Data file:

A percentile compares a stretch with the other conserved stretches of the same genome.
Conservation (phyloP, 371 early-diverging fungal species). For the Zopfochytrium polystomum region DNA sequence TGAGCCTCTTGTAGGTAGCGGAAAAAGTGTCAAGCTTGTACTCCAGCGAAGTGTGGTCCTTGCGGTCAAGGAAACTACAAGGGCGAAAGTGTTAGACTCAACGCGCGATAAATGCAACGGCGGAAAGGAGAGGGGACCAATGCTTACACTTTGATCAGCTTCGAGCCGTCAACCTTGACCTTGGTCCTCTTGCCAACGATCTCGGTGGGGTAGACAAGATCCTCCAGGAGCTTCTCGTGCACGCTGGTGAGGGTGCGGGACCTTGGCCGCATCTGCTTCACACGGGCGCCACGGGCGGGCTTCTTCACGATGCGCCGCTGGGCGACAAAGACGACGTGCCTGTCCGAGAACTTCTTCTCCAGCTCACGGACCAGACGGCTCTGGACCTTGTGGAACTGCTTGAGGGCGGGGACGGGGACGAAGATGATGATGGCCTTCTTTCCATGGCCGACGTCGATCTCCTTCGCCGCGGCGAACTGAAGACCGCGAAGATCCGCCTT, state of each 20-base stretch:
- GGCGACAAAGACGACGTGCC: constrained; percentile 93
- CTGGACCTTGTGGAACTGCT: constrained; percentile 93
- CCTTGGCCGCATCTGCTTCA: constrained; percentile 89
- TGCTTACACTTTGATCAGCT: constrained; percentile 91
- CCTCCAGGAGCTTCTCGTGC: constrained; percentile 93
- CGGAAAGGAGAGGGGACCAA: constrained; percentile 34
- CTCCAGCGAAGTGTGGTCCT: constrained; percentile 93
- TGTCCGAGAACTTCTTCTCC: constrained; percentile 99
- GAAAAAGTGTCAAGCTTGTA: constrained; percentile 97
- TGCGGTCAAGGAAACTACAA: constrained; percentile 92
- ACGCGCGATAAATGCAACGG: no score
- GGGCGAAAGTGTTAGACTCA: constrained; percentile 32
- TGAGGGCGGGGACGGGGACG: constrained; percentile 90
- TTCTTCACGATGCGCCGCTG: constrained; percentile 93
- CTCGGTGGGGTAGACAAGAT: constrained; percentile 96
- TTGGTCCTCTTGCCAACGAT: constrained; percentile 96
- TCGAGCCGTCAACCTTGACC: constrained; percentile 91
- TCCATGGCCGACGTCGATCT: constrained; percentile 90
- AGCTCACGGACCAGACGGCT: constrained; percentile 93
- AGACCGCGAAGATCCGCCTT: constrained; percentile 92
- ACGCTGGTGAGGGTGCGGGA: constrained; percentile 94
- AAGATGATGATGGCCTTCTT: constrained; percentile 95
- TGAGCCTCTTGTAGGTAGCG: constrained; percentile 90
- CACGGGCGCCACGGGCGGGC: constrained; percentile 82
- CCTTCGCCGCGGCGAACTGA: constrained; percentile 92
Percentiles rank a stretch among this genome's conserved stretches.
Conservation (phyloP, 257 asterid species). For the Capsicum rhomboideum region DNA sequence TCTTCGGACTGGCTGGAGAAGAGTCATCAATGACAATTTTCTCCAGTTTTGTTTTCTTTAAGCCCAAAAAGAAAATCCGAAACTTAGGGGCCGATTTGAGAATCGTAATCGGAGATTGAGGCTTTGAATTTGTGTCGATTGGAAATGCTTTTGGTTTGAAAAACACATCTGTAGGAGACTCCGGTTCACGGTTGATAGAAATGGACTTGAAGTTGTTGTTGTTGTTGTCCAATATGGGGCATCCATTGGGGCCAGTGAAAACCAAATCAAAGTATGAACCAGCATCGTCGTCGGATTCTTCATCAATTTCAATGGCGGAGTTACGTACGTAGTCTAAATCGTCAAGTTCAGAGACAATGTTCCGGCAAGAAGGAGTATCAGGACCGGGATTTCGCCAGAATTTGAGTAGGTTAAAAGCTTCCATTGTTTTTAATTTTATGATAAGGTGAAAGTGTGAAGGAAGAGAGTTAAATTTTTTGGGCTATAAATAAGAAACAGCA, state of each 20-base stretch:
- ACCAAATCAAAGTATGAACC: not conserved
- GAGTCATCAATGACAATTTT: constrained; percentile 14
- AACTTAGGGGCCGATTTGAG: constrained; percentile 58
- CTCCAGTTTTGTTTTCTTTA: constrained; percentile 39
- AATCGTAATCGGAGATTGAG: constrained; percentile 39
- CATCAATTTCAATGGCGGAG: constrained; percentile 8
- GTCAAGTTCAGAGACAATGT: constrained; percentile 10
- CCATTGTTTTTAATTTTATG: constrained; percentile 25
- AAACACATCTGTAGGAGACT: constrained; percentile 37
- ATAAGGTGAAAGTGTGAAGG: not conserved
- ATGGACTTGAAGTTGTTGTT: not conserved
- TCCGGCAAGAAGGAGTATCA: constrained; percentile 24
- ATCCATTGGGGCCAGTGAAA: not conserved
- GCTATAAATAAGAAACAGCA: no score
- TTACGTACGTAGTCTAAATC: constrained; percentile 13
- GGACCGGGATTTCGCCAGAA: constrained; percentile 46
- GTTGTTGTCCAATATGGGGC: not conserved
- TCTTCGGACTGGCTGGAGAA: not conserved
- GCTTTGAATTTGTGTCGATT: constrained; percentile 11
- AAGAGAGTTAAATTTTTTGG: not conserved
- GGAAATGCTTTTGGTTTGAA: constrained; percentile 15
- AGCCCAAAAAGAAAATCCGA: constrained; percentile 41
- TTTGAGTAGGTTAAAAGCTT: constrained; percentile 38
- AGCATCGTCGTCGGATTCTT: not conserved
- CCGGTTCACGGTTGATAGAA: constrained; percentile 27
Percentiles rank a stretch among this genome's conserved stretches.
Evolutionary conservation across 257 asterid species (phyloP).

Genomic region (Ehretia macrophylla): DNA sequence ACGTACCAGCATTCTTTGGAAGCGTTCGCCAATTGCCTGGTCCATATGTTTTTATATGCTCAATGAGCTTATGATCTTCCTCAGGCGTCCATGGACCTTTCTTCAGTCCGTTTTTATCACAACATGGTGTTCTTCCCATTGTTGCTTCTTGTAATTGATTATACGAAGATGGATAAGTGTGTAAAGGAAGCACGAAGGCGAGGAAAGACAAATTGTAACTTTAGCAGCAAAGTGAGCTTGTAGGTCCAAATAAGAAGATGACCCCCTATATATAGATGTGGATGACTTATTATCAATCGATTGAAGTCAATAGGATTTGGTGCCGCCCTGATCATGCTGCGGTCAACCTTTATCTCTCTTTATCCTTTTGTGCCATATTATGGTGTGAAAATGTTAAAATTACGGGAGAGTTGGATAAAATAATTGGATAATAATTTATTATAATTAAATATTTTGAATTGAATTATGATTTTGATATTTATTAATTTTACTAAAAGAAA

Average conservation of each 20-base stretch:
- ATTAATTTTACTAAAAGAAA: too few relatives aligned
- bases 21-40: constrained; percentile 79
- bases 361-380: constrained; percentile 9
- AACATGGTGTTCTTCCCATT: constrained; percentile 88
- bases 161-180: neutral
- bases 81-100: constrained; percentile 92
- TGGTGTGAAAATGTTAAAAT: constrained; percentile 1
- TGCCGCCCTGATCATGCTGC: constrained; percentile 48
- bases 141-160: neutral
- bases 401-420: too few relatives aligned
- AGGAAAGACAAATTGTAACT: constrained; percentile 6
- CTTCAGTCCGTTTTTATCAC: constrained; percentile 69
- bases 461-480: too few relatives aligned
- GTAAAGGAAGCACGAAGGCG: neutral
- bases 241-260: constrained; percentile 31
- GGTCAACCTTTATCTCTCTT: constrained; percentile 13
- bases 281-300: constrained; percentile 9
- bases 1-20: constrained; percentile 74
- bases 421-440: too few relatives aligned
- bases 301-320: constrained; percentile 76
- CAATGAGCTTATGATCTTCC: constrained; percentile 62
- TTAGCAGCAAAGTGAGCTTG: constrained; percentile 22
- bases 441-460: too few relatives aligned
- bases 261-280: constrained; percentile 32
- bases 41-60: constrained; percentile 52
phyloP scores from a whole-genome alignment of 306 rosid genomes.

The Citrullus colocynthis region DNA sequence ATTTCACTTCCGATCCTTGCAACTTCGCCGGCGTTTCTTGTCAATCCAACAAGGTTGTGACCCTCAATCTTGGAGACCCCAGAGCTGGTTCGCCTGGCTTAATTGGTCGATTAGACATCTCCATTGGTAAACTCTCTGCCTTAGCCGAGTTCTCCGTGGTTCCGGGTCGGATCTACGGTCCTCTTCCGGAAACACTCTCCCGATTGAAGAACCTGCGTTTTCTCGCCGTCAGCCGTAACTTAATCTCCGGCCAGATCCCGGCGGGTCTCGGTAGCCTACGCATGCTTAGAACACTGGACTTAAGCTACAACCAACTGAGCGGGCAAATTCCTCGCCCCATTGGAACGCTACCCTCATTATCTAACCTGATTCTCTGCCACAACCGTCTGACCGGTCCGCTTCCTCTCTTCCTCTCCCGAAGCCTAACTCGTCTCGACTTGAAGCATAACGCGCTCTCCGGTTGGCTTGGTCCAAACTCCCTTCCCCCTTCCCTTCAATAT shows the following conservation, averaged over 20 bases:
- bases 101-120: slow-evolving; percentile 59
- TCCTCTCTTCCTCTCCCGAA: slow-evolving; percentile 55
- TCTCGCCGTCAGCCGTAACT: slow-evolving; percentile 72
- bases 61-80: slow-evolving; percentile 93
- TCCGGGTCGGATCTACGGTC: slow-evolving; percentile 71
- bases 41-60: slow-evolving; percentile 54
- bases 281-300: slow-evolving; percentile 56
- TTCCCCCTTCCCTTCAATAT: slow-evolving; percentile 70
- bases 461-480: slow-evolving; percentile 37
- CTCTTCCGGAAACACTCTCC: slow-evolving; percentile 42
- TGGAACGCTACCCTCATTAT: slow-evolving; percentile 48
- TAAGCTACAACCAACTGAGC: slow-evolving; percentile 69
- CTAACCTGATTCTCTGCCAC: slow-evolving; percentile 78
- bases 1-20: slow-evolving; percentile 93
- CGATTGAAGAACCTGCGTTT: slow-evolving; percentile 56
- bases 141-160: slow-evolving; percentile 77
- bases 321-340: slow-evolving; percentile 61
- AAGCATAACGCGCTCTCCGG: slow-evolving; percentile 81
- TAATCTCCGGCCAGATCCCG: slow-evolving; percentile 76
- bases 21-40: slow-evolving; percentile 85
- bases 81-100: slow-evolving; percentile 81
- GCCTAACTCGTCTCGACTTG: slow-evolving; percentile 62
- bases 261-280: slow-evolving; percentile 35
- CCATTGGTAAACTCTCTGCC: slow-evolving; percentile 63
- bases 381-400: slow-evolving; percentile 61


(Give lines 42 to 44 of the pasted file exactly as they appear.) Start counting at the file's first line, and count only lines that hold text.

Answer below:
- ATCCATTGGGGCCAGTGAAA: not conserved
- GCTATAAATAAGAAACAGCA: no score
- TTACGTACGTAGTCTAAATC: constrained; percentile 13